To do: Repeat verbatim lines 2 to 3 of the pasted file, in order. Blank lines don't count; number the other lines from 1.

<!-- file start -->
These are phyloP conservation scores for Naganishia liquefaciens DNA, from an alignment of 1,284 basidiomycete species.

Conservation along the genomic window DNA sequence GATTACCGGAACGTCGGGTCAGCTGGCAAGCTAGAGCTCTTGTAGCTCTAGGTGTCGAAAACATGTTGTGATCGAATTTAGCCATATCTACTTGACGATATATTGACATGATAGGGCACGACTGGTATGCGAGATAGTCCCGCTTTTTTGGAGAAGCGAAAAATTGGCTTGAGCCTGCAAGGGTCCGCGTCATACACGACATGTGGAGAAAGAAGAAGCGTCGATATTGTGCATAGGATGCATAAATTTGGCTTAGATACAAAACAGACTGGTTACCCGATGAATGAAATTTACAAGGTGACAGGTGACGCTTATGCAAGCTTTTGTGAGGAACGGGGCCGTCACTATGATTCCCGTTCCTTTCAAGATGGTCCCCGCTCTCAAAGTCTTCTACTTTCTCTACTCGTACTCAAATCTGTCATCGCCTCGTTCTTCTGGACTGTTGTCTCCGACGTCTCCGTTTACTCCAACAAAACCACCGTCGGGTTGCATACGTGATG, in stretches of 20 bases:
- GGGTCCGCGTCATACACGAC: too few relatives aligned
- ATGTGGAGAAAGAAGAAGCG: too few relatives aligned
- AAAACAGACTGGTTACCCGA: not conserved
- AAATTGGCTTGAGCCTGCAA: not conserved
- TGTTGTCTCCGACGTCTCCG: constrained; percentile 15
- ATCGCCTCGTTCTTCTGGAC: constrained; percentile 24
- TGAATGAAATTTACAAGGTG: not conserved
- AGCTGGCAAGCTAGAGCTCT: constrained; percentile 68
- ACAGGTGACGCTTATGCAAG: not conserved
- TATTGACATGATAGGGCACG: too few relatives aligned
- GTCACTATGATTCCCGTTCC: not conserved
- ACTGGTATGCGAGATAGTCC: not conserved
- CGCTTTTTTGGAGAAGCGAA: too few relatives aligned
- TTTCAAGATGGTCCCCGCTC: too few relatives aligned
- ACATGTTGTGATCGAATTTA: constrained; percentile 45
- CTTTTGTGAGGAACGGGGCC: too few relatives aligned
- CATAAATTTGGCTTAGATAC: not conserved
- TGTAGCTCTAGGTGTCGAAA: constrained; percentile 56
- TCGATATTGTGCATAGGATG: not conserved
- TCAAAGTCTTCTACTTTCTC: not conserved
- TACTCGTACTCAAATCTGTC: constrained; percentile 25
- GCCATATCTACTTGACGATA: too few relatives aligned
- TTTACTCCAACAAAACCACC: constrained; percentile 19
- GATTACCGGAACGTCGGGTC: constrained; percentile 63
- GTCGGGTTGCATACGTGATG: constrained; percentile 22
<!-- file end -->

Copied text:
Conservation along the genomic window DNA sequence GATTACCGGAACGTCGGGTCAGCTGGCAAGCTAGAGCTCTTGTAGCTCTAGGTGTCGAAAACATGTTGTGATCGAATTTAGCCATATCTACTTGACGATATATTGACATGATAGGGCACGACTGGTATGCGAGATAGTCCCGCTTTTTTGGAGAAGCGAAAAATTGGCTTGAGCCTGCAAGGGTCCGCGTCATACACGACATGTGGAGAAAGAAGAAGCGTCGATATTGTGCATAGGATGCATAAATTTGGCTTAGATACAAAACAGACTGGTTACCCGATGAATGAAATTTACAAGGTGACAGGTGACGCTTATGCAAGCTTTTGTGAGGAACGGGGCCGTCACTATGATTCCCGTTCCTTTCAAGATGGTCCCCGCTCTCAAAGTCTTCTACTTTCTCTACTCGTACTCAAATCTGTCATCGCCTCGTTCTTCTGGACTGTTGTCTCCGACGTCTCCGTTTACTCCAACAAAACCACCGTCGGGTTGCATACGTGATG, in stretches of 20 bases:
- GGGTCCGCGTCATACACGAC: too few relatives aligned